The first comment begins, "Another defensive right-wing reactionary article . . . ." The right-left model is failing, and was always fallacious. When one takes all systems in the last century and more which proclaimed the noun "socialism" and the adjective "socialist," and place them together in one group, there is no longer a definition of the political jargon, "right wing." All espousing some form of socialism define themselves as a group, and the opposite side is more clearly labeled by "freedom." Not "unfettered freedom," the way some commenters in other articles have complained, but simple freedom as a human right of mankind. The United Nations statement is clear, "the inherent dignity and of the equal and inalienable rights of all members of the human family is the foundation of freedom, justice and peace in the world," while Hatikvah is also clear, להיות עם חפשי בארצנו. Complaints couched in political jargon often hide the a priori content of such complaints. When socialism is examined across the last century, more generally it has fought against freedom, often by using the term freedom to mean "for one group against another." Joffe's article does not strike me a "right-wing," but rather concludes: "To lose hope is to lose all." Would a Jew wish the latter alternative over the former, all to prove a political stance? If so, perhaps a reading of German-American Arendt's "The Origins of Totalitarianism" would help to clarify, as it discusses the historical link between the "imperial" state and anti-Semitism. The antithesis to such state power is freedom, and Israel celebrates our freedom in this moment.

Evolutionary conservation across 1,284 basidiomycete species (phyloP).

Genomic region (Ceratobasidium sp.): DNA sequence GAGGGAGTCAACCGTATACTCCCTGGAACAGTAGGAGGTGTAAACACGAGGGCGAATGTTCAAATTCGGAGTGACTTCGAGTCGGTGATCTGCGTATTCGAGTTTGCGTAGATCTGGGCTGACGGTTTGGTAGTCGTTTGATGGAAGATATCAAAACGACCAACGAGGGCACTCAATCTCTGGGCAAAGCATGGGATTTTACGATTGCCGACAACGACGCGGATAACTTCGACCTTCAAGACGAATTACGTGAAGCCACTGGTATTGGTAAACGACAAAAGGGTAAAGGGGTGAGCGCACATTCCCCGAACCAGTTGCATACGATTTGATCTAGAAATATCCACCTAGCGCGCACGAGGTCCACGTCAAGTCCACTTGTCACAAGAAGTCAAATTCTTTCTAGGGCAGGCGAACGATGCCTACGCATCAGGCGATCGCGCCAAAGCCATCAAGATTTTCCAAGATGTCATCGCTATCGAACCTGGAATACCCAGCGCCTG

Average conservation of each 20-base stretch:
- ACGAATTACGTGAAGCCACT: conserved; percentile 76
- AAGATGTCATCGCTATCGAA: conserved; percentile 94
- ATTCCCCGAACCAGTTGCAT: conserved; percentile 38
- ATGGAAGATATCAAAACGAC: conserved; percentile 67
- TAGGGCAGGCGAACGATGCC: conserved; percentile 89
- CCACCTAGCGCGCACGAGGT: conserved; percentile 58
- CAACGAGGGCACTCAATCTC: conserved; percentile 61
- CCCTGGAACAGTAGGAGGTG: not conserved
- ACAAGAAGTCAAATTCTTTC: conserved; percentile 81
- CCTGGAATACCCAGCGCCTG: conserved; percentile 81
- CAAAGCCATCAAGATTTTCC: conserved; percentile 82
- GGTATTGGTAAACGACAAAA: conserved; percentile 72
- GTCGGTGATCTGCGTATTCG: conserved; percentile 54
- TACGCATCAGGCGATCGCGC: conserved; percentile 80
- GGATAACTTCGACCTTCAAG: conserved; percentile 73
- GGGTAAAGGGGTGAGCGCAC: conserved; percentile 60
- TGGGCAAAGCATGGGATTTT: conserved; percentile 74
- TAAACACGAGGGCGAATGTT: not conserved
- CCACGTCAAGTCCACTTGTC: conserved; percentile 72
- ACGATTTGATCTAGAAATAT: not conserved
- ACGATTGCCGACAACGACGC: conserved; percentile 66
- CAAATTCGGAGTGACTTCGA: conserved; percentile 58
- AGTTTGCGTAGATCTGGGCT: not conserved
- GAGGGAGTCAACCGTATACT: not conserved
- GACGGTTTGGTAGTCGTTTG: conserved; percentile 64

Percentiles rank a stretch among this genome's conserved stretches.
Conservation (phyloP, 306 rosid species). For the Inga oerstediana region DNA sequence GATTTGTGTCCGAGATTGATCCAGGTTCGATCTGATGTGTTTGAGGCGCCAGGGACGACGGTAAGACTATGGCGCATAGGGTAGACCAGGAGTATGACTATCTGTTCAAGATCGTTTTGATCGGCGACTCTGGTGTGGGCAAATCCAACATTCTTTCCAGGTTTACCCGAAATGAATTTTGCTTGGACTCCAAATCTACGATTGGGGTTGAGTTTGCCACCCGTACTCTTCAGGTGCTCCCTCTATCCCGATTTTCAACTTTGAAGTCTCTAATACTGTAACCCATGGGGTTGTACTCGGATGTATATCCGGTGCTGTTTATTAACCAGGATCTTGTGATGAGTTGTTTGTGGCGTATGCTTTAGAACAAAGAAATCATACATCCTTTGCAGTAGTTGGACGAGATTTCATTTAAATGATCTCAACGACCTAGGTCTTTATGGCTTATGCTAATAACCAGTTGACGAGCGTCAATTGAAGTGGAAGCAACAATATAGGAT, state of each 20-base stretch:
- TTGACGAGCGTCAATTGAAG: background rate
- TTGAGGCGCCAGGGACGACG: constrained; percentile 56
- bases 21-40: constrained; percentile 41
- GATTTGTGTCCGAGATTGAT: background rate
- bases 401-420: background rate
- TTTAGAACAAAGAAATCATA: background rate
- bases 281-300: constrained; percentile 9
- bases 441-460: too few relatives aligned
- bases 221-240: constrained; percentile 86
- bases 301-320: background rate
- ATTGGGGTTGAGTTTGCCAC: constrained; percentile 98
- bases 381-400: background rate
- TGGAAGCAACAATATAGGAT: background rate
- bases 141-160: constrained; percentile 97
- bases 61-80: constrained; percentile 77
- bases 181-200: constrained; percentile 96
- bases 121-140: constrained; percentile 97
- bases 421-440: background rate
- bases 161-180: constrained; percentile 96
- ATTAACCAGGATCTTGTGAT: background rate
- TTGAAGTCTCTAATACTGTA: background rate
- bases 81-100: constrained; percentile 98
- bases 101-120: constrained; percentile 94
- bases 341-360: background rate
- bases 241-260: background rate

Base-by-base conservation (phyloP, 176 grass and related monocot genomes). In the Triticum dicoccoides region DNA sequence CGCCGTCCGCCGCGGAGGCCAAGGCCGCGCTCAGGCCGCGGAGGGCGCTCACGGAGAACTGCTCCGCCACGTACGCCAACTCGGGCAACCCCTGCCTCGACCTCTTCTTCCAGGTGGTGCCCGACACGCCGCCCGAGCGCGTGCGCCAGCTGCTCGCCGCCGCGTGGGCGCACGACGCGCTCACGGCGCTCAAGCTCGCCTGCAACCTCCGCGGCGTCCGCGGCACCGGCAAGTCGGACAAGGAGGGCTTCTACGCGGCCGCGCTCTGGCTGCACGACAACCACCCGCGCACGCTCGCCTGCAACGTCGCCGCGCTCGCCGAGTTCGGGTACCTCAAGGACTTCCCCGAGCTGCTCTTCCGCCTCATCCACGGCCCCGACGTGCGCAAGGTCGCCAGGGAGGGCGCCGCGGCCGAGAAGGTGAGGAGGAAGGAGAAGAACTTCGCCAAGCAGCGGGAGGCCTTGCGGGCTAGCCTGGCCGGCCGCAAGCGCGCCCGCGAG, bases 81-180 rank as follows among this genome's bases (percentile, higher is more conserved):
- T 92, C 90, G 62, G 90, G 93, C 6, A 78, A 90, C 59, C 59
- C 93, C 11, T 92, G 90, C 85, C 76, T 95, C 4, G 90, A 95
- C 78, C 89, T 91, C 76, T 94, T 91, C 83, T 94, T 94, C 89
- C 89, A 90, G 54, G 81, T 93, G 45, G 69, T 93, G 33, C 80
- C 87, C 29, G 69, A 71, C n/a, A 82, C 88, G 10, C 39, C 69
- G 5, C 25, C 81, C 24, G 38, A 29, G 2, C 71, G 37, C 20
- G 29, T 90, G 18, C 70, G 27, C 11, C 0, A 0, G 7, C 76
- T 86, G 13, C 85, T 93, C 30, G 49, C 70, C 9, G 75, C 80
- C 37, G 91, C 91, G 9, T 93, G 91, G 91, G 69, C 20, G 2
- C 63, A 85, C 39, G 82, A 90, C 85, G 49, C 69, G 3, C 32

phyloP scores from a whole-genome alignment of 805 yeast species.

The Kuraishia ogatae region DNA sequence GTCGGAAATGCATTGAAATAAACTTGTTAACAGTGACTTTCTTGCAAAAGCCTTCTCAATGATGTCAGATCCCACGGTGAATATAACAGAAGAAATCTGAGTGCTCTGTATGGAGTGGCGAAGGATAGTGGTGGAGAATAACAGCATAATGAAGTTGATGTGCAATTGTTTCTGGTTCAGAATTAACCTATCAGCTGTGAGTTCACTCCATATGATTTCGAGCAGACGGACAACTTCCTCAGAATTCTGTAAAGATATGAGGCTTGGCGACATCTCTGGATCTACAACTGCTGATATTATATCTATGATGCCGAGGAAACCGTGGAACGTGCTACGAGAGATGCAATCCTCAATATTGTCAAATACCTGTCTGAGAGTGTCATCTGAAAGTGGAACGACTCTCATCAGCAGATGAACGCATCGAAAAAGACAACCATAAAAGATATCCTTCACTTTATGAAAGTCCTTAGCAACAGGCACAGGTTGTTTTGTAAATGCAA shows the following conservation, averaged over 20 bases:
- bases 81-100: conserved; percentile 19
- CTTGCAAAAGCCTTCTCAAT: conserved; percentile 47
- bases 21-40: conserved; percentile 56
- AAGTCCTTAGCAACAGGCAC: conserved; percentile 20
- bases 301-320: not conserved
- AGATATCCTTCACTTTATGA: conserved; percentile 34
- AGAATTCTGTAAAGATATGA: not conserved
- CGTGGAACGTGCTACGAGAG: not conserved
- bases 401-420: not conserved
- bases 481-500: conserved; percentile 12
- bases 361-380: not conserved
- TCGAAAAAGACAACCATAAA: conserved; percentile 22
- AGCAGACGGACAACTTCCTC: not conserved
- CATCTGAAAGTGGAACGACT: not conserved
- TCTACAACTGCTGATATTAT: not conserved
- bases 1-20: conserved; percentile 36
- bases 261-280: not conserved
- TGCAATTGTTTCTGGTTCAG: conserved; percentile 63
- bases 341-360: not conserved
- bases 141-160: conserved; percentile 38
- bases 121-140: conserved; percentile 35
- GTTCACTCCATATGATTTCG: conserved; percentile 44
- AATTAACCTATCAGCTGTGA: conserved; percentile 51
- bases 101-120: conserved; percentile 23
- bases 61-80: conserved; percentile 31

Observer on April 27, 2012 at 10:01 am (Reply)
The right wing reacts too much to the left. You have to learn from your opponents. The right should do to the left what the left does to them--ignore them.
Ellen on April 27, 2012 at 11:54 am (Reply)
Better yet, let them be relegated to the trash barrel of history, as Trotsky used to predict about his opponents. That is the true victory over the left and its liberal fellow travelers. Israel is now 64 years old and the preeminent economic and military power of the Middle East. What have its enemies accomplished during this period of time? They are now in the process of internal dissolution through civil wars. That seems to be a just ending.

Comments are closed for this article.

Like us on Facebook! Follow us on Twitter! Pin us on Pintrest!

Jewish Review of Books

Inheriting Abraham